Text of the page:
Lowest APR Mortgage
Can You Trust APR As A Rate Shopping Tool?
That could be a bad idea. The loan with the lowest APR could be far and away the most expensive.
What Is APR?
APR is a calculation created by the government to make it "easier" to compare loans with different combinations of interest rate and fees.
Unlike the stated interest rate, the APR incorporates both the interest and the loan costs.
For instance, a loan offer might come with a 3.75 percent interest rate and a 3.95 APR.
When you pay loan fees yourself, your APR rises.
The following examples show how loan costs affect the APR on a mortgage of $100, 000.
The 3.5 percent rate comes with the lowest APR. But if you choose this option, you’ll probably pay too much for your home loan. Here's why.
APR Assumptions Are Often Untrue
The problem with APR is that it only "works" if several assumptions hold true.
- You’re keeping the loan for its entire 30-year term
- Every lender includes exactly the same costs in its APR calculation
- You’re comparing identical loans
Suppose you choose the 3.50 percent loan because it has the lowest APR.
You pay $5, 000 upfront, and in exchange, you pay $28 a month less.
Your total payments over the life of the loan will be about ten thousand dollars less than if you paid nothing upfront and took a 4.0 percent loan.
That’s a savings of $5, 000, which proves that the loan with the lowest APR was indeed the best deal.
If, however, you sell your home after just five years (60 payments), you’ll have paid $5, 000 upfront to save just $1, 680. That’s a net loss of more than three thousand dollars.
So the “best” loan did not save you money; it actually cost you money. And that’s not even considering all the other things you might have done with that $5, 000, like paying off credit cards or building your retirement fund.
APR Confusion For Short Loan Terms
Here’s another monkey wrench, brought to you by APR.
The following demonstrates what happens to the APR when changing the loan term from 30 years to 15 years.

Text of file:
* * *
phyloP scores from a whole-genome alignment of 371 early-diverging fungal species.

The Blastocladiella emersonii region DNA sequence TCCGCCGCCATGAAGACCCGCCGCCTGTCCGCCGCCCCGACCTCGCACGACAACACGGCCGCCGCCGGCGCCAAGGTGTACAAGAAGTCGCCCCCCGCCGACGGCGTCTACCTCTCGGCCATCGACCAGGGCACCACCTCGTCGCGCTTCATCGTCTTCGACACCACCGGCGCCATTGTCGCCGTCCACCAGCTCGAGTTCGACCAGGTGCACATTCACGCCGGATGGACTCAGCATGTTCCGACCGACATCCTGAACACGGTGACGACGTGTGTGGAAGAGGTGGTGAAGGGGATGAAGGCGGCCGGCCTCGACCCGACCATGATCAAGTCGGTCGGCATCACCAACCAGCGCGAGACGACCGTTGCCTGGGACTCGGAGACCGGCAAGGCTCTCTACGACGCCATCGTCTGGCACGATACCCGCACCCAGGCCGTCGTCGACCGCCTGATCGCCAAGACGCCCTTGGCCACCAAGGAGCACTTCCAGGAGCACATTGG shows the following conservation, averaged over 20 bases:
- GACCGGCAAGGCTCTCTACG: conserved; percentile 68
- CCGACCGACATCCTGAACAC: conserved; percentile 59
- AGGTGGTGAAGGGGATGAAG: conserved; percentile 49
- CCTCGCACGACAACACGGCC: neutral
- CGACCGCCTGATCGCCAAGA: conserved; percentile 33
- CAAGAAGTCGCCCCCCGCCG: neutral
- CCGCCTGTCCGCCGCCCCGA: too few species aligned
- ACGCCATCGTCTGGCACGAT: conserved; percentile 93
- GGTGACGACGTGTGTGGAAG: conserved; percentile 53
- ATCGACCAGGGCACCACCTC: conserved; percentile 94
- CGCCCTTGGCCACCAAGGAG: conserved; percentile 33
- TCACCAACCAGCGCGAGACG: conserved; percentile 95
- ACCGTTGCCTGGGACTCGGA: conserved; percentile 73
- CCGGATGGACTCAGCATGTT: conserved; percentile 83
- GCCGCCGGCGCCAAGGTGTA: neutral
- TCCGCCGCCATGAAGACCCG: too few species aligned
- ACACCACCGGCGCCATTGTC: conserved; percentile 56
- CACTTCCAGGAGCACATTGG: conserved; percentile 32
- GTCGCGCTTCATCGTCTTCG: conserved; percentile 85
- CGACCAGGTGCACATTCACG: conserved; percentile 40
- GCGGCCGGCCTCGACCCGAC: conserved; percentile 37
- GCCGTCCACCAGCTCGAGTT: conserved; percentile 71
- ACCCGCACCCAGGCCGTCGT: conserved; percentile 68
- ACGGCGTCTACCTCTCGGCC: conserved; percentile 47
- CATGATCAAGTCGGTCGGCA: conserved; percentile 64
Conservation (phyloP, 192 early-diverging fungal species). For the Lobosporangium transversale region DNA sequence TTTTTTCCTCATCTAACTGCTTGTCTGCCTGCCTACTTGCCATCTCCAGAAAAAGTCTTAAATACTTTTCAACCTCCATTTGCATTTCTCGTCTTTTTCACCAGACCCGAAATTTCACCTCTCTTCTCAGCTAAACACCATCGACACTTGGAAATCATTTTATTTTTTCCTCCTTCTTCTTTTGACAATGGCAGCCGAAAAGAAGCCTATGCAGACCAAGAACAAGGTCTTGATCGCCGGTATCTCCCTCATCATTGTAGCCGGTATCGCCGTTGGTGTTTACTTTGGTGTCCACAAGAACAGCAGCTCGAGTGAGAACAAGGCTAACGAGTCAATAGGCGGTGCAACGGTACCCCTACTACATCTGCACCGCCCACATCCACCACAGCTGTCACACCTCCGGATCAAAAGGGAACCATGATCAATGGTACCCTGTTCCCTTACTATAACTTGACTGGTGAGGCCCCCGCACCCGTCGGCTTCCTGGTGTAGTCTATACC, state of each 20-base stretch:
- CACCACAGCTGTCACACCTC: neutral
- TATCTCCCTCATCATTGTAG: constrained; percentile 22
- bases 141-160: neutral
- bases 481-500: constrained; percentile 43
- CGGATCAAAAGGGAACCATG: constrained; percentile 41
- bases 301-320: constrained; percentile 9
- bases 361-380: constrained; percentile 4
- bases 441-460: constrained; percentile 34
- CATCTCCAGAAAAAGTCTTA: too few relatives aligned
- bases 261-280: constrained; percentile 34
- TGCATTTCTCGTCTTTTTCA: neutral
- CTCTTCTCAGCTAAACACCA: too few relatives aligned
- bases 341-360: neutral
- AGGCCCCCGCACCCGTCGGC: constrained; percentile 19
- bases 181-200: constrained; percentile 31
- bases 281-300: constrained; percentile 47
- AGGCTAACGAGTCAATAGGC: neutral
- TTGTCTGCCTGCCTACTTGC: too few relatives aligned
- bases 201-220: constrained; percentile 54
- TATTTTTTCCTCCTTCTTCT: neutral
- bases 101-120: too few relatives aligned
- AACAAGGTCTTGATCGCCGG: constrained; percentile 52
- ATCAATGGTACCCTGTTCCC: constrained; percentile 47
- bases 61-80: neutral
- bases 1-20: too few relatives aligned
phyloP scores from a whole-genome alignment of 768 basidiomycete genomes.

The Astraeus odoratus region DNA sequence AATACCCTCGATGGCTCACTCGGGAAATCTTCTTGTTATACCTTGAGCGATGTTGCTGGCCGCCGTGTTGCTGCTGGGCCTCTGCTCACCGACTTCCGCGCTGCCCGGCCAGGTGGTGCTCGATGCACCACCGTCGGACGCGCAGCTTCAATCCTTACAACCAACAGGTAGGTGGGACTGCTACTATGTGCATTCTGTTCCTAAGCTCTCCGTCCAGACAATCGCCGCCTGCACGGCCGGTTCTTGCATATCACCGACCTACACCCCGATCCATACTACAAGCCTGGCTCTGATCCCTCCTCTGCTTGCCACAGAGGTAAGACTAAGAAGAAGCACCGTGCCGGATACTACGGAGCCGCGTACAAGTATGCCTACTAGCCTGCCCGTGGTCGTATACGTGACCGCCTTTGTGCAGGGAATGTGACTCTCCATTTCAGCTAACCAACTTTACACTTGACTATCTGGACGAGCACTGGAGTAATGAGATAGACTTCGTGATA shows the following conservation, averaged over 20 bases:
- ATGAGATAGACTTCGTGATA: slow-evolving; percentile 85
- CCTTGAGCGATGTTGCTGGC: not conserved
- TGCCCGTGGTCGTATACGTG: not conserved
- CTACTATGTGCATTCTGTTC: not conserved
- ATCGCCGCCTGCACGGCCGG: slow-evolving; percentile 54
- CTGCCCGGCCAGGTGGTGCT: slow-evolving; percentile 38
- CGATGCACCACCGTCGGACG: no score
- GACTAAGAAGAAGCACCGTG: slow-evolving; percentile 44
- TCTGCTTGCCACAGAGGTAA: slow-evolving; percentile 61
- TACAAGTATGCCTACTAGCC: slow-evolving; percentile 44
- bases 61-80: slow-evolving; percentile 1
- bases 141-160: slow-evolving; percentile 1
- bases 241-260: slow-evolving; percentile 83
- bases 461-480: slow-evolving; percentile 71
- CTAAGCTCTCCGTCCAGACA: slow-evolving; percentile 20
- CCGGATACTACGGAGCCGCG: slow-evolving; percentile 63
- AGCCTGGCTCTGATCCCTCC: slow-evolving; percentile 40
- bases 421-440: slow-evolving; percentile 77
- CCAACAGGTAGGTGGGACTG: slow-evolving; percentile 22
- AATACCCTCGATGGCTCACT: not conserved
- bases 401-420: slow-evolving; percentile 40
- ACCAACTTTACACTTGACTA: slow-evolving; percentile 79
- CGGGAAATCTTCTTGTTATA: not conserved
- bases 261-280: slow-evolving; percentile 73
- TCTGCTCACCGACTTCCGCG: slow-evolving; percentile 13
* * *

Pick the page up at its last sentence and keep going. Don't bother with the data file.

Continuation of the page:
The costs for the 15-year loan are the same compared to the 30-year one, but the APR is higher. Still, you pay thousands less in interest for a 15-year loan term.
A reasonable consumer might pick a 30-year loan, mistakenly thinking they are saving money.
Lender APR Calculations Differ
Lenders don’t all calculate the APR exactly the same way.
Some include the credit report fee, for instance, and some don’t.
These variances are minor, but could be enough to convince you to choose one lender over another. Both lenders could charge the exact same amount in real dollars.
When you receive lender disclosures, compare fee for fee, line by line. Don't rely on the "easy" way of comparing the APR by itself.
You Can Do Better
The important factors to you, the mortgage consumer, are the loan’s interest rate and costs.
A Department of Housing and Urban Development (HUD) study of FHA closing costs discovered something interesting. FHA borrowers who shopped “zero-cost” deals were more successful because all the confusing elements were taken off the table.
A zero-cost loan is one in which the lender issues a slightly higher interest rate in exchange for paying all closing costs.
These consumers compared rate only, and didn’t try to work out which lender charged the least fees.
This could be a good strategy for home buyers and refinancing households that simply want the bottom-line “best deal” on their mortgage.
What Are Today’s Rates?
Mortgage rates are hitting 3-year lows, and there have been few better times in history in which to shop around for a good rate.
Get a quote for your home purchase or refinance. All quotes come with access to your live credit scores, and no social security number is required to start.
The information contained on The Mortgage Reports website is for informational purposes only and is not an advertisement for products offered by Full Beaker. The views and opinions expressed herein are those of the author and do not reflect the policy or position of Full Beaker, its officers, parent, or affiliates.